Orange Alert

Math Assistant Professor Recipient of NSF CAREER Grant

Yiming Zhao won a five-year National Science Foundation CAREER grant to study isoperimetric and Minkowski problems.

Feb. 20, 2024, by John H. Tibbetts

Yiming Zhao

Yiming Zhao will explore new variations of two of the oldest problems in geometry—the isoperimetric problem and the Minkowski problem—with a $434,697 CAREER grant, the National Science Foundation’s most competitive award for early-career faculty who may serve as academic role models in research and education.

Isoperimetric problems go back to the ancient Greeks.

“They wanted to know how to enclose as much area as possible with a thread of fixed length,” says Zhao, assistant professor of mathematics. “The answer is you make the thread into a circle. In the second type of problem, the Minkowski, you find how to reconstruct a geometric shape when you have only partial information.”

The problems are connected. “In classical cases, they can be two sides of the same coin,” says Zhao. “If you know the answer to one, you usually know the answer to the other.”

But not always. Zhao will explore isoperimetric problems or Minkowski problems in various settings when answers to one exist while answers to the other remain elusive.

“In new mathematical variations over the last few decades, sometimes we only know the answer to one,” he says. “I want to use our existing knowledge of one answer to a problem to find the answer to the other.”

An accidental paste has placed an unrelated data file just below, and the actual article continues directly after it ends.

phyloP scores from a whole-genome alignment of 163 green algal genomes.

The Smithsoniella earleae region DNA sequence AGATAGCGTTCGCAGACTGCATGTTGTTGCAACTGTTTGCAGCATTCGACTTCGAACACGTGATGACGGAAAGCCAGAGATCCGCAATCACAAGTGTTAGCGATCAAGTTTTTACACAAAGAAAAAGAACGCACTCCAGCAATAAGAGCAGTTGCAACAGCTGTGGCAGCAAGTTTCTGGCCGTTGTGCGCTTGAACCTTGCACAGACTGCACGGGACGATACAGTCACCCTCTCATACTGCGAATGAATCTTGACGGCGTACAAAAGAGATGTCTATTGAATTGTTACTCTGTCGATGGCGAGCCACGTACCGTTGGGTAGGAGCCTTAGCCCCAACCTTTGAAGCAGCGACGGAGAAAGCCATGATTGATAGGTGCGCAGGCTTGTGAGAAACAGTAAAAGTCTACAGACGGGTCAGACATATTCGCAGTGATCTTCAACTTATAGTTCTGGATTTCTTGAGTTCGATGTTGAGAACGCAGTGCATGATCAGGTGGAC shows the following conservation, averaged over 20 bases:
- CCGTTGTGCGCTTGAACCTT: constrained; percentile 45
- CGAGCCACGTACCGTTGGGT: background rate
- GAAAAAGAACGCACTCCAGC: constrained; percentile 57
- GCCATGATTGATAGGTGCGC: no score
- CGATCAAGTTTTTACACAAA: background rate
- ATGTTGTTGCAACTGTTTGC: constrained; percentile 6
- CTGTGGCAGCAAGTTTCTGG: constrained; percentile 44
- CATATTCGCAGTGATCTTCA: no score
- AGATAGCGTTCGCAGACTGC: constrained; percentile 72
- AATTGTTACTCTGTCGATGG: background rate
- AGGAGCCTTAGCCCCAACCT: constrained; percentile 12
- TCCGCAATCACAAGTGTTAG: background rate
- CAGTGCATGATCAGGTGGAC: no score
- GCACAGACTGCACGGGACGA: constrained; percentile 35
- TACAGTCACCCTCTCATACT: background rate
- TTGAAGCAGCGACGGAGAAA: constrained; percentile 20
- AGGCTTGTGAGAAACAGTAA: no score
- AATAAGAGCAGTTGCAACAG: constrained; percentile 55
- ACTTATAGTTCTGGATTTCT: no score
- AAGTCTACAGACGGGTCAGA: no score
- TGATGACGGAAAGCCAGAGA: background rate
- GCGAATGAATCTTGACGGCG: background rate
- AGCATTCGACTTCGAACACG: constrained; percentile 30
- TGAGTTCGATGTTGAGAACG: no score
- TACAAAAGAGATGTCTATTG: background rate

Applications of solving these problems extend beyond mathematics into engineering and design.

The CAREER award calls on faculty members to integrate their research into instruction. Zhao will organize a series of events for K-12 students, high school teachers and the public about mathematics at a local science museum, high schools and community centers. These events will expose the fun and exploratory side of Zhao’s research to young students, raise society’s awareness and interest in mathematics and promote mathematics among historically underrepresented populations.

Zhao will encourage youngsters to think about mathematics differently, conducting an educational session for K-12 students at the Milton J. Rubenstein Museum of Science and Technology (MOST), a science and technology museum in downtown Syracuse.

“Math is about discovery, not just about people applying a set of formulas on an exam,” Zhao says. “I plan to get kids involved in an old problem, a toy version of the Minkowski problem I’m working with, which I could easily explain to them.”

Zhao’s project will involve graduate and undergraduate students in research and educational activities. Graduate students will help plan programs for K-12 students and the public, gaining crucial training opportunities to explain research to different audiences.

Zhao's CAREER award brings the total to 10 A&S researchers since 2022. Read about the 2022 and 2023 CAREER grant winners.


Yiming Zhao Assistant Professor

Media Contact

John H. Tibbetts